“Even as women succeed spectacularly on the field, the figures of authority are very male,” she said. “AFLW is seeing this now in coaching. Because the women’s team isn’t a year-round job, it’s become a ‘gap-filler’ occupation for part-time coaches in the men’s game. As a result, there are no women coaches left in the AFLW. These issues are solvable, but it does take a deliberate effort.
“In the women’s [soccer] game, all but one World Cup, Olympics and Euros since 2000 have been won by a female-coached team, which is an incredible statistic. But nobody asks why men are so unsuccessful, even though they are over-represented at every level of coaching.”
Dodd also believed that because we were accustomed to seeing male coaches, male competence was assumed, “while women have to earn it, with their playing credentials under-rated”.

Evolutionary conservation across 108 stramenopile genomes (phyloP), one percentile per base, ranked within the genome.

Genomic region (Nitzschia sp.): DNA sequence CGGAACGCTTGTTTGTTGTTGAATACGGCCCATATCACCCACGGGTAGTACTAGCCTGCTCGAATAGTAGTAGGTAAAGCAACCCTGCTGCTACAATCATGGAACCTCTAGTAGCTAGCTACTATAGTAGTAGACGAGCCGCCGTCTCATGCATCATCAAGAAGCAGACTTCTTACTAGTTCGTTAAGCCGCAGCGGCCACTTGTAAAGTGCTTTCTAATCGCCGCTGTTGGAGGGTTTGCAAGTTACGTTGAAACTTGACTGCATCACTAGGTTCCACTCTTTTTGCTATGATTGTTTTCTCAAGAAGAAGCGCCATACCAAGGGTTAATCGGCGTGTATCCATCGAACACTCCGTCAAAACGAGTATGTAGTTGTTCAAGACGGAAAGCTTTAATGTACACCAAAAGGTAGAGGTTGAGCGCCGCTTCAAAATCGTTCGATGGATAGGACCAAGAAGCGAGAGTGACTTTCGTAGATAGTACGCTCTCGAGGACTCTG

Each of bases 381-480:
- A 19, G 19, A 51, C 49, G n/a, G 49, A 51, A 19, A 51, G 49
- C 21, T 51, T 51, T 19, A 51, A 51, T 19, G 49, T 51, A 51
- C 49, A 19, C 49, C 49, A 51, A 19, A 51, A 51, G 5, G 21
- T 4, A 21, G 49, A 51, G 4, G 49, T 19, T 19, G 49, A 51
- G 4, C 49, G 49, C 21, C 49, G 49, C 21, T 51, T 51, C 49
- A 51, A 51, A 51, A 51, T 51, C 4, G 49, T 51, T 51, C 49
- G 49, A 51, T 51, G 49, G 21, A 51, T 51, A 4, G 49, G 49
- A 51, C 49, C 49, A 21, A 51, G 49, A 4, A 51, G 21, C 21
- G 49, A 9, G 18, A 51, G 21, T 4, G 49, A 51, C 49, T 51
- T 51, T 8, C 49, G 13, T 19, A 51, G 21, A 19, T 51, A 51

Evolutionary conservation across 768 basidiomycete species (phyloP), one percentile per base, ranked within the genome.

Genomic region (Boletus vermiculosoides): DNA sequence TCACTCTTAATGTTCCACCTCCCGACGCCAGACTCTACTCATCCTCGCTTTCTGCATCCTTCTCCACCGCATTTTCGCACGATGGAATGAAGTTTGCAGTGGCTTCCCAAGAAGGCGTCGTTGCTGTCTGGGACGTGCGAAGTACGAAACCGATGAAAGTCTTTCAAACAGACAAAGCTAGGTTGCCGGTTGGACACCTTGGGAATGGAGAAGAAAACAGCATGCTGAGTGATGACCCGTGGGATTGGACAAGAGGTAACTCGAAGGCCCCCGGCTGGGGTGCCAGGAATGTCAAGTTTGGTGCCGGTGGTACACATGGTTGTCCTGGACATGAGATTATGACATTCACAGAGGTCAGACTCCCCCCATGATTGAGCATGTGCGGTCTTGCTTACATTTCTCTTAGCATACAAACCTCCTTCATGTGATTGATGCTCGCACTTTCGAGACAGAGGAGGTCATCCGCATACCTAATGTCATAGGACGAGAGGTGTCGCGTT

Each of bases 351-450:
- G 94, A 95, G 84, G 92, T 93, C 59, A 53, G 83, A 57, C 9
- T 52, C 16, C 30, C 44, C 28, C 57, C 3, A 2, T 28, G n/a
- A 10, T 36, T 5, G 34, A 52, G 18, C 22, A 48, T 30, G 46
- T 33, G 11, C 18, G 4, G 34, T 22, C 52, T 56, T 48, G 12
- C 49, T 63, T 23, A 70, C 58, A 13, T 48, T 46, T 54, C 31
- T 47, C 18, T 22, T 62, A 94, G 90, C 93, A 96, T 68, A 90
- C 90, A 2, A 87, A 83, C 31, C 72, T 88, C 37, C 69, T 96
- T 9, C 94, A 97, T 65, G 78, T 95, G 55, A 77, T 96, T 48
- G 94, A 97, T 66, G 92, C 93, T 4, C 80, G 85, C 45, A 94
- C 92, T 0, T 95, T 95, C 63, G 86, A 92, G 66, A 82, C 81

“This leads to an outcome where men can coach women, but women can’t coach men … Boards, recruiters, administrators and players are all on a journey to see this differently, because everyone in sport wants to reach the whole talent pool – not just half of it.”
Flemming, who coaches a junior boys’ basketball team, agreed, adding that role modelling in sports coaching was not as it should be. “There’s a lot of talk about role modelling for young girls,” she said. “Being the mother of boys I actually think it’s more important to role model for boys so they understand when they grow up – and when they’re teenagers, and when they’re at school – that these are the roles that women play and they take that as a norm. So women go to work, and women do sport, and women coach sport, and women manage teams.
“I really believe that while it is important, obviously, to have female role models for young girls, it’s also really important to have female role models for young boys.”
This year’sAustralian Financial Review’s 100 Women of Influenceawards, presented by Qantas, will be announced on September 4.